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The Republic of Azerbaijan (Azerbaijan) is in the southern Caucasus region, bordered by the Caspian Sea on the east, Armenia and Georgia on the west, the Russian Federation on the north and Iran on the south. Its population of 9.7 million occupies approximately 86 600 square kilometres (km2); Baku is the capital and the largest city.
Azerbaijan’s economy grew exceptionally strongly in the 2007-17 period. Real gross domestic product (GDP), measured in US dollars (USD) on a purchasing power parity (PPP) basis has increased fourfold since 2000, and in 2005 alone it surged 35%. During the global economic crisis, the economy continued to grow, albeit at a slower rate, and poverty rates fell dramatically from 50% in 2001 to 7.6% in 2011 according to the World Bank.
Azerbaijan invested heavily in most sectors of the economy, including energy infrastructure, during the oil boom years (2006 14), but economic diversification has been slow. Authorities have taken steps to adjust to slumping oil prices and weaker growth in trading partner countries, and in 2015 the Central Bank of Azerbaijan (CBA) undertook two devaluations and switched to a managed float. Inflation rose, its large account surplus evaporated, and the budget moved into deficit.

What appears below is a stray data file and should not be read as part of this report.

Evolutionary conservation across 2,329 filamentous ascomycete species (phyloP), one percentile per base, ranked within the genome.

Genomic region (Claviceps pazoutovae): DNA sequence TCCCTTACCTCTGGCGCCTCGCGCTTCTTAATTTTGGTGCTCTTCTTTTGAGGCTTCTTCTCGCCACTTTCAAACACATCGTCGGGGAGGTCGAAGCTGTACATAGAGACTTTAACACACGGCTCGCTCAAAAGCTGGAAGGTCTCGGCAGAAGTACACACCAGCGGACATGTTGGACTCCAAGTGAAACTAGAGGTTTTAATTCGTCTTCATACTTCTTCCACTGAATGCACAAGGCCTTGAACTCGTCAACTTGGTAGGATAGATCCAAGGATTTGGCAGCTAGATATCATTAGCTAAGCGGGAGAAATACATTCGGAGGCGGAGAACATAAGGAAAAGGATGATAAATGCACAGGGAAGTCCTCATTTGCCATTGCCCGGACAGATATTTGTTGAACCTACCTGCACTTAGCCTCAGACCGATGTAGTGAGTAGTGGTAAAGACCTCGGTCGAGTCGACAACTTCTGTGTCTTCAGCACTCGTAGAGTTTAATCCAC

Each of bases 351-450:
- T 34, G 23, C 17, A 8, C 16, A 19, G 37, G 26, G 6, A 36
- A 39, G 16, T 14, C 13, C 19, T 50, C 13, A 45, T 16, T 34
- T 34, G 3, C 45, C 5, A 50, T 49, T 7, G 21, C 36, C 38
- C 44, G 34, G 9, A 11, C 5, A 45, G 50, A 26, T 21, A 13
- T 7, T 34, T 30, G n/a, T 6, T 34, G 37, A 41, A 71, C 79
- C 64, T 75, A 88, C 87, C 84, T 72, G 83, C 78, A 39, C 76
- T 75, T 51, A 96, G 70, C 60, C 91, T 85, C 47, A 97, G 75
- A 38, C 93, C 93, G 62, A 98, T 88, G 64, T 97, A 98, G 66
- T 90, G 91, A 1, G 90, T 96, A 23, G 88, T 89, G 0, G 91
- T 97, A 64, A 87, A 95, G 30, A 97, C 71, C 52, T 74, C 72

The renewable energy sector has received little attention in Azerbaijan, so developments have been slow compared with those in oil and gas production. However, the current government is making renewables a priority with an ambitious target of 20% renewables in electricity generation by 2020 (up from 12% in 2012 according to government data). The state agency responsible for renewables is working on a new strategy and drafting a Law on Renewable Energy that is expected to accelerate the deployment of renewables and attract foreign investment. Meanwhile, the government is attempting to increase private investment in the renewables sector through supportive policies and incentives.
Despite widespread privatisation since the country gained its independence, the energy sector in Azerbaijan is predominantly government-owned. Only a handful of small hydropower plants are in private ownership, and they account for less than 1% of electricity generation.
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